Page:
The Federal Reserve has announced its plan to cut rates, meaning cardholders across the country might experience slightly lower interest rates from their credit card issuers.
At the July 2019 Federal Open Market Committee (FOMC) meeting, the Fed voted to cut interest rates by 25 basis points — a relatively small decrease — with the intention of slightly boosting the economy in case of economic downturn.
Fed Chairman Jerome Powell has been hinting at a rate cut for the past few months. With risks to the economic outlook arising, the Fed hopes the cut will preemptively reinvigorate the economy.
The meeting in summary
“[The cut] is intended to ensure against downside risks from weak global growth and trade policy uncertainty; to help offset the effects these factors are currently having on the economy; and to promote a faster return of inflation to our symmetric 2 percent objective,” Powell said at the July 31 meeting.
The chairman also clarified his previous statements, confirming that the boost would not mean a series of further cuts.
“We’re thinking of it essentially as a mid-cycle adjustment to policy,” said Powell. “I’m contrasting it there with the beginning…of a lengthy cutting cycle. That’s not what we’re seeing now. That’s not our perspective now, or outlook.”
What this means for credit cards
The federal funds rate, determined by the Federal Reserve, typically affects the prime rate — or the interest rate banks charge customers with the highest credit ratings. This chain reaction, in turn, continues as the prime rate affects credit card interest rates.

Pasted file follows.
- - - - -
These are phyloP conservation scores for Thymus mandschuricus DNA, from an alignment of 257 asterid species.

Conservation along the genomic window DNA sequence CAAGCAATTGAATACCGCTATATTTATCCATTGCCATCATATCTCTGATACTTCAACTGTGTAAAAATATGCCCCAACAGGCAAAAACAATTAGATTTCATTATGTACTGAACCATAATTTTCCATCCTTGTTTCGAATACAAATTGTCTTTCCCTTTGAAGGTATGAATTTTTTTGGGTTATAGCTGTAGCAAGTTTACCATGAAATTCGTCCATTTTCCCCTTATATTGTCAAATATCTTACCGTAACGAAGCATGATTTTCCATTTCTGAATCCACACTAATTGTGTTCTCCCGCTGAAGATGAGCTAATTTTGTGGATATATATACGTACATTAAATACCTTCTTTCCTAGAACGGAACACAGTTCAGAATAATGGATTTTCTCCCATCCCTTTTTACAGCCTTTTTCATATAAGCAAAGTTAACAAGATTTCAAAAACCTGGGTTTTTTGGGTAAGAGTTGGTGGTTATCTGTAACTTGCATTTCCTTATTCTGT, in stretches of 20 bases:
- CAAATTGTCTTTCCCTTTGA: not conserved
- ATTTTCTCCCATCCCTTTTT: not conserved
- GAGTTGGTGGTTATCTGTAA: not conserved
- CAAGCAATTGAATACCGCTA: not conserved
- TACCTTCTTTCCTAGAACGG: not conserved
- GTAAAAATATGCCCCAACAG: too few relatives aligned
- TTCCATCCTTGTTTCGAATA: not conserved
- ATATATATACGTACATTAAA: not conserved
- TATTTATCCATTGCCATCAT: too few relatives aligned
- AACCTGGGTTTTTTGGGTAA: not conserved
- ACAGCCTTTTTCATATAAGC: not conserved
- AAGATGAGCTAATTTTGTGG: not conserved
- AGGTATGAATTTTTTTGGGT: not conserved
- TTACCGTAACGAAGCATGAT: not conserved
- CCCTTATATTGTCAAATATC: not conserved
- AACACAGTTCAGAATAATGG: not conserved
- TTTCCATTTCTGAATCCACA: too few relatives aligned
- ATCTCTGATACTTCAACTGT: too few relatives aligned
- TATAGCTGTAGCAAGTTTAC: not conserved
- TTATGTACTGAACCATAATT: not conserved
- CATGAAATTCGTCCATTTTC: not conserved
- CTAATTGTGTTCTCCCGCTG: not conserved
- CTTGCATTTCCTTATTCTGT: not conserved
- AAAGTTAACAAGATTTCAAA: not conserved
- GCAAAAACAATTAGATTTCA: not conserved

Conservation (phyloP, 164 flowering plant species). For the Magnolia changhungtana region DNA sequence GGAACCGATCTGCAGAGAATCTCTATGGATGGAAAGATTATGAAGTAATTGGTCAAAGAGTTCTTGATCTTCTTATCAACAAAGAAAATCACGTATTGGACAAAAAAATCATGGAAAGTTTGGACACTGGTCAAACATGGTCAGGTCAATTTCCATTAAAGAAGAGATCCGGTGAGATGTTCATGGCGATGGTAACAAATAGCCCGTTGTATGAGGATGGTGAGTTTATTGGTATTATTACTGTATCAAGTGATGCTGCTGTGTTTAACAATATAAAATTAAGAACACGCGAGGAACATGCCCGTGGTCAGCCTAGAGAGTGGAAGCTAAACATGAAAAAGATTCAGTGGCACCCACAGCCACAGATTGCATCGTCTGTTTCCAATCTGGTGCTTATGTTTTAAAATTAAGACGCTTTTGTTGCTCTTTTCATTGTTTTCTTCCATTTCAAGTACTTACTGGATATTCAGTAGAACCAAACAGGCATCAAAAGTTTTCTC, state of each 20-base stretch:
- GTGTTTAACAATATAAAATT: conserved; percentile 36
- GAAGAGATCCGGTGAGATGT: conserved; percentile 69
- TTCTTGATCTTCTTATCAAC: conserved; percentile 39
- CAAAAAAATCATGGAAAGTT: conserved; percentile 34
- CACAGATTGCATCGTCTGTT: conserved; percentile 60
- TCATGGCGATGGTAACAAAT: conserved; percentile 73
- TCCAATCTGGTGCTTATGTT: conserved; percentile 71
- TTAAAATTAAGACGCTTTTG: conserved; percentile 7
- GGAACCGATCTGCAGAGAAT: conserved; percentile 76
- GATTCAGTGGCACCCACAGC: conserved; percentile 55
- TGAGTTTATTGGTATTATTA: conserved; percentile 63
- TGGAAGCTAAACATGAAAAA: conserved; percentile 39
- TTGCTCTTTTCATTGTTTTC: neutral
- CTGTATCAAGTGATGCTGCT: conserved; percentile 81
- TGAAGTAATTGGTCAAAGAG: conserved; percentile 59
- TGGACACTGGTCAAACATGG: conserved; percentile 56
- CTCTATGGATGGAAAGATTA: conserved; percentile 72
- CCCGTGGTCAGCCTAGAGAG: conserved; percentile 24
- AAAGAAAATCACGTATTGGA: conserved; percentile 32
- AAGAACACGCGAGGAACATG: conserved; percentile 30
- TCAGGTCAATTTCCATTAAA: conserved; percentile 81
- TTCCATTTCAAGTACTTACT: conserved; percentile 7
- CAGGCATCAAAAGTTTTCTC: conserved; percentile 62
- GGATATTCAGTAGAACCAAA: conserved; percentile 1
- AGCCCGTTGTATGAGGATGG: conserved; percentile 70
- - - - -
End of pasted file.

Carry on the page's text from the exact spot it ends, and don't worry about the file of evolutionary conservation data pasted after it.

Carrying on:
As long as you’re paying your balance in full every month, you likely won’t see an impact from the increase or decrease of rates. But if you have credit card debt or are planning a large purchase in the coming weeks, the lowering of rates can make paying off debt a tad cheaper.
“While credit cards are affected directly by the prime rate, most consumers will feel a minimal impact with this cut,” says Mike Kinane, head of U.S. Bankcards at TD Bank. “We’ve had nine consecutive rate increases since 2008, so one .25 percent decrease won’t result in a dramatic change to a customer’s monthly credit card bill.”
Pay off debt now, not later
With the Fed rate cut, now is the time to pay off your credit card debt. Consider balance transfer card options that can help you consolidate and pay off your debt within an introductory zero percent APR window.
For example, the no annual fee Capital One® SavorOne® Cash Rewards Credit Card offers an introductory zero percent APR for 15 months on purchases and balance transfers (15.74% – 25.74% variable APR thereafter). You can transfer your debt to the SavorOne — for a 3 percent balance transfer fee — and pay it off over the course of 15 months while not owing anything in interest.
After your debt is paid off, you’ll still find value in the card’s unlimited 3 percent cash back on dining and entertainment, 2 percent at grocery stores and 1 percent on all other purchases.
The bottom line
The Fed’s rate cut may only marginally impact your cards’ interest rates, but it’s still a good idea to jumpstart your debt payoff as soon as possible.
Learn more about how to start budgeting, paying off your debts and choosing the right cards for your lifestyle here.